I didn’t have high expectations for STERLING based on the original description, but I was pleasantly surprised and enjoyed every minute of it. I can’t wait for the sequel!

Characters: **** 4 Stars
The beginning of the novel was a little rough in the character development arena. After being attacked, Zoe is rescued by Adam, a handsome former soldier who watches over her while she sleeps and her body physically transforms. The problem I had was how quickly Adam takes it all in stride and Zoe feels comfortable around him. I’m sure, had it been me, I would have been terrified, not knowing how who this strange man was, whether he might be connected to the attack, or how I got to his apartment. Yet as soon as she’s fed they’re best friends. Similarly, when Justus arrives on scene, he’s antagonistic and angry, yet Zoe manages to trust him really quickly.

That being said, as the novel progressed, the characters really grew on me and I ended up loving them all. Zoe is strong and resilient, indomitable yet also vulnerable. Adam is protective and has a truly generous heart. Justus is also protective, but more chivalrous and old-fashioned. Simon, introduced later in the story, is sexy and funny, using his rockstar appearance to hide a kind soul. I did think it was a little much to have three protective men guarding over her (and no other women), but they all had distinct personalities and served different roles in Zoe’s new life.

Plot: **** 4 Stars
The pacing of STERLING was perfect, the plot complex enough to be interesting, and the world-building nicely done. I’ve knocked off a star because the beginning of the novel suffered from some abrupt time shifts that skipped too much potential character development. However, I could not have asked for a better ending! It was climactic and action packed, building the danger to a perfect pitch before resolving with a happy conclusion. The story was complete in itself, but the real “Big Bad” was left for Zoe to deal with in later installments. I only wish the second book in the series was already available!

Setting: ***** 5 Stars
I was able to visualize Zoe’s surroundings in almost every scene, but the description wasn’t overly heavy or obnoxious. I lost myself in her world, never skipping a paragraph to move onto the next bit of dialogue or action.

Romance: *** 3 Stars
With three male protectors, all of whom seem interested in her, it was hard to know who to root for, and apparently Zoe didn’t know either. Adam is fantastic in the beginning, and I was drawn to him, hoping that he would somehow manage to overcome the obstacle of her new abilities (unable to safely interact with him when she’s in a…ahem…high emotional state). But then Justus turns out to be a really great guy, just awkward and unsure of how to behave around Zoe, particularly since she’s his student. And Simon was a lot of fun, but I felt like he managed to wiggle his way into her life too quickly. There’s a lot of potential for a love…pyramid? square?…anyway, there’s a lot of potential with any of the three men, but nothing was accomplished and I felt like I was left hanging in the wind, waiting for one of them to make a move (one that wouldn’t involve anyone getting physically hurt, anyway).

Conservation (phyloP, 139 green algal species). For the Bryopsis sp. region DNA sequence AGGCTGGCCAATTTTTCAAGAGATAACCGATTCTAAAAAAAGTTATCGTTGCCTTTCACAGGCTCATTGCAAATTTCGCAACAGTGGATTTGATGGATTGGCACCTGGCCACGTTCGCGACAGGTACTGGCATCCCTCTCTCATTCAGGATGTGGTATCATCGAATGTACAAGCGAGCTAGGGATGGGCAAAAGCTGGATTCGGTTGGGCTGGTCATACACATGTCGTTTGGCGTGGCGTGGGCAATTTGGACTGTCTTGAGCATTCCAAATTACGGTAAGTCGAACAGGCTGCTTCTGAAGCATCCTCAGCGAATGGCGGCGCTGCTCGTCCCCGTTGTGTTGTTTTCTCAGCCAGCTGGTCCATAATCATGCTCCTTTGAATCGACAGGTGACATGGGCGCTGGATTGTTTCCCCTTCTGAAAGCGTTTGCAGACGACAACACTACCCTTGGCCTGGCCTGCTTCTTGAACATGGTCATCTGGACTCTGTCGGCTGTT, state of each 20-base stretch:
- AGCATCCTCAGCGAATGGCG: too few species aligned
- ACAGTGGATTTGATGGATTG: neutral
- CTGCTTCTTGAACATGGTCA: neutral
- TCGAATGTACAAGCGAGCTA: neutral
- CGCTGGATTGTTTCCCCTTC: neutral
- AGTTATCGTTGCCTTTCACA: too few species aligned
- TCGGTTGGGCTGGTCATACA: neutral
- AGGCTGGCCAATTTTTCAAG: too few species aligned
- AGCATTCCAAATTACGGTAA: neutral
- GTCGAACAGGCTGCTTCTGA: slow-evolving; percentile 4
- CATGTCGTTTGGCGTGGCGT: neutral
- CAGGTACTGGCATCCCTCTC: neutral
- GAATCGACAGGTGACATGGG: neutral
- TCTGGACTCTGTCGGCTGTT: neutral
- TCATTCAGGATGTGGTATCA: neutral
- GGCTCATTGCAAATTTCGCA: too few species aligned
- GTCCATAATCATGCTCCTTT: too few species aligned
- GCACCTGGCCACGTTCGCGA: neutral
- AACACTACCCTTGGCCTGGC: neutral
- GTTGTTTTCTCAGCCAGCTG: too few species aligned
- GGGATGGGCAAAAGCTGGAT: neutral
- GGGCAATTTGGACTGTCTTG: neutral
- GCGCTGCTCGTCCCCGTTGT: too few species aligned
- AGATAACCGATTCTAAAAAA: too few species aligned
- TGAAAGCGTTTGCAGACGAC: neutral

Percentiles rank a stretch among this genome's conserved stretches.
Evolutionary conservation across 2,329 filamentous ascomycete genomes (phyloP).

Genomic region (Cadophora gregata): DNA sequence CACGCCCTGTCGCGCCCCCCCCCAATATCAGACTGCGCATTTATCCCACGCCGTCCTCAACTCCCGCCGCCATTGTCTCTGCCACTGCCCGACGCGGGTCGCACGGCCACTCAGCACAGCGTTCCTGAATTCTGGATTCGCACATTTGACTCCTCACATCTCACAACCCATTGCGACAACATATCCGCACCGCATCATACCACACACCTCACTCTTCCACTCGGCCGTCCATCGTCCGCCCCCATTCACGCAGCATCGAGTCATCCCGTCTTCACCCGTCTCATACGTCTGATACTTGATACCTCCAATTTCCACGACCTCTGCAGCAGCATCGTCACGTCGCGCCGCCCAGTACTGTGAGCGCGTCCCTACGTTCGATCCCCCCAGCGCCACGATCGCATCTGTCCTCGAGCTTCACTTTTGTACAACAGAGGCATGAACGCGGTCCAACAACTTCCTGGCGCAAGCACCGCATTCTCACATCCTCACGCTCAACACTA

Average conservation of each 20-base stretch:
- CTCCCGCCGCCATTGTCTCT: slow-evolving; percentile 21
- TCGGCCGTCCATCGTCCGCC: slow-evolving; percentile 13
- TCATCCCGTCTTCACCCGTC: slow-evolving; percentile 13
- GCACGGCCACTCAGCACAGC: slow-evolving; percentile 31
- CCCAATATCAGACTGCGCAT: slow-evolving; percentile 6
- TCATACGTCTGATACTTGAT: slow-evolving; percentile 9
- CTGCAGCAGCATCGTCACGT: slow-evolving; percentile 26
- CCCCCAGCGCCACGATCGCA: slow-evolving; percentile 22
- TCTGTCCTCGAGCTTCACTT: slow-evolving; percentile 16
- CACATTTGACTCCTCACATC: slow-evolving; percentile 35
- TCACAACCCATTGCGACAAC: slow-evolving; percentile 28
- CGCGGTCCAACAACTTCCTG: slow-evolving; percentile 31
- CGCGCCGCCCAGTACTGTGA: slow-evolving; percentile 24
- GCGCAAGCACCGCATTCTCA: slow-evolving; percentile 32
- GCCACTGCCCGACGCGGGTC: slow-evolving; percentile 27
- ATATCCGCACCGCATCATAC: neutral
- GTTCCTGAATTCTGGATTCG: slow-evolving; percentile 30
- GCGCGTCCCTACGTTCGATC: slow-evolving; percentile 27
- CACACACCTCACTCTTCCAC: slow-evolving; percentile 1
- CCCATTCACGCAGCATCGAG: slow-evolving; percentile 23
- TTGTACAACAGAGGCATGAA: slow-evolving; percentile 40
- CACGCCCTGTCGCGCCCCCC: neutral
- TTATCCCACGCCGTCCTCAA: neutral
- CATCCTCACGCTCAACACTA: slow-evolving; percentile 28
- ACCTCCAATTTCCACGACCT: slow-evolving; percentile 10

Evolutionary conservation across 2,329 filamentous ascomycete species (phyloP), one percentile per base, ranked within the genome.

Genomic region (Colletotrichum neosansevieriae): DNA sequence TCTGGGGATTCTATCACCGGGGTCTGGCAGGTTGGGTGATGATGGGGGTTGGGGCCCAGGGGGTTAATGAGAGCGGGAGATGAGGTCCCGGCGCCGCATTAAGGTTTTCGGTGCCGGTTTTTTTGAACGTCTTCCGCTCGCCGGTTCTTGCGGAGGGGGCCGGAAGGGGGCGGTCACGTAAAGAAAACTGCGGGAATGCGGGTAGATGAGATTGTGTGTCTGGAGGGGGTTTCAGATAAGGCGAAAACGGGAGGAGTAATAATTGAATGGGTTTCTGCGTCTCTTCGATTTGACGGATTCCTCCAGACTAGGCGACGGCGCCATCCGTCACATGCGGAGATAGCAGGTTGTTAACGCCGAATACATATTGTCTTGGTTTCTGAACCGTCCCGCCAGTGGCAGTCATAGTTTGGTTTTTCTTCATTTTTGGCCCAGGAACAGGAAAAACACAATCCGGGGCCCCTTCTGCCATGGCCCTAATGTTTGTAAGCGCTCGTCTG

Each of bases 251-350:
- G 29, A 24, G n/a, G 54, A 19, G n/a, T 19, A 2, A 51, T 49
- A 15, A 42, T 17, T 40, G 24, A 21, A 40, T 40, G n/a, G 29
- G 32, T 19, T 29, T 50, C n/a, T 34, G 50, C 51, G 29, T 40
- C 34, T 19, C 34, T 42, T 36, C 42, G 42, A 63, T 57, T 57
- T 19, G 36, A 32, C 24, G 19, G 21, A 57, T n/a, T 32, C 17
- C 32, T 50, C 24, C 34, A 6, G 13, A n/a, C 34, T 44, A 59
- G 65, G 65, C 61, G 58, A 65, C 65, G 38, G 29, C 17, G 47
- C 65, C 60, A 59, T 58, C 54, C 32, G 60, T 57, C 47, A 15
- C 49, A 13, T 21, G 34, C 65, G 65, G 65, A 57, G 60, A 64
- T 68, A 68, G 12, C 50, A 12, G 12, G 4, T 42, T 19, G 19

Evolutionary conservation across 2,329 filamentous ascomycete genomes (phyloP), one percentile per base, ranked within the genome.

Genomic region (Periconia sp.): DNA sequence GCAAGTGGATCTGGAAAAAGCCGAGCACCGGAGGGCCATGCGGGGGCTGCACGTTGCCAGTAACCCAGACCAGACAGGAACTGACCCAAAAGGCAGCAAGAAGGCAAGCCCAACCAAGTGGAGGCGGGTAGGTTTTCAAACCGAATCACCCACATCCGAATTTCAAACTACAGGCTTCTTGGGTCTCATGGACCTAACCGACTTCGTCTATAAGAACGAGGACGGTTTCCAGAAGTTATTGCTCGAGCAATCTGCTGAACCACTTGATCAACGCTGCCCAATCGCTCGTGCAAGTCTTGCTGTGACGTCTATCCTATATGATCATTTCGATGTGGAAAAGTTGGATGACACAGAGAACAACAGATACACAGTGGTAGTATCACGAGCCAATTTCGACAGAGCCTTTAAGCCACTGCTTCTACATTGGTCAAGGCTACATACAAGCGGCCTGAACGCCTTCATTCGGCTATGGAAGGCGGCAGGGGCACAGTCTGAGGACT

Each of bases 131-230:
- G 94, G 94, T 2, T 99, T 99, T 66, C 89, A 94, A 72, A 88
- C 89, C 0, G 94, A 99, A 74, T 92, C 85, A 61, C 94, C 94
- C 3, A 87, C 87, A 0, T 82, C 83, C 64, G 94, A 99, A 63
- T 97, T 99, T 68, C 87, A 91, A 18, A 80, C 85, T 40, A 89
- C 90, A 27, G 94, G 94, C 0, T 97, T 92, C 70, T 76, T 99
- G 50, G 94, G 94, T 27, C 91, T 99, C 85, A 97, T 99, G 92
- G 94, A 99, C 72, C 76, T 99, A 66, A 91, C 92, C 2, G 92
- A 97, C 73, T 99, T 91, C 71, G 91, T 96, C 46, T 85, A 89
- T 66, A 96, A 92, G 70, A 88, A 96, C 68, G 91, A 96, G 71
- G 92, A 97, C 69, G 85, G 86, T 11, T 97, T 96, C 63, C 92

Genre – Contemporary Fantasy: ***** 5 Stars
STERLING is a unique take on a current trend, and I loved it. The fact that Mage aren’t sorcerers and don’t perform magic, but manipulate energy was interesting and a fun twist (I haven’t seen too many elementals recently). Plus the modern day setting with some centuries-old protectors, with dark action and high stakes, made this a fantastically fun story. It was worth every penny, and then some!

(In fact, with a few revisions to the first few chapters, and a better description on Amazon, I would have gladly forked over a few extra dollars!)

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Description From Goodreads:

Valerie Dearborn wants a cotton candy life, but it’s more like a puffer fish: pointy, unusual, and—if not prepared exactly right—deadly.

In London for graduate school, Val knows she’s finally free. Her father and ex-almost-boyfriend are back in California and she’s out of the Vampire hunting biz for good. Or is she?

She draws the attention of Lucas, a 1600 year old Vampire, and King to his kind. He’s also wicked hot. As golden as Lucifer, and just as tempting, he makes Valerie an offer she can’t refuse— help him find out if the Others (Empaths, Fey and Werewolves) still exist or he’ll stop protecting those she loves.

Lucas tells her that Empaths were a Vampire’s biggest weakness before going extinct hundreds of years ago. While the Fey or a Werewolf might kill a Vampire, an Empath could enslave them, seducing or harming with emotions at will. The one detail he leaves out? Valerie is an Empath.

And after 1600 years of an emotionless existence, Lucas wants Valerie like a recovering alcoholic wants a wine cooler.

Can she keep those she loves alive, stop Lucas from munching on her, survive a fanged revolution and still find a way to have that boring, normal life she’s always wanted? Probably not, but boy is she gonna try!

LOVE IS DARKNESS, by Caroline Hanson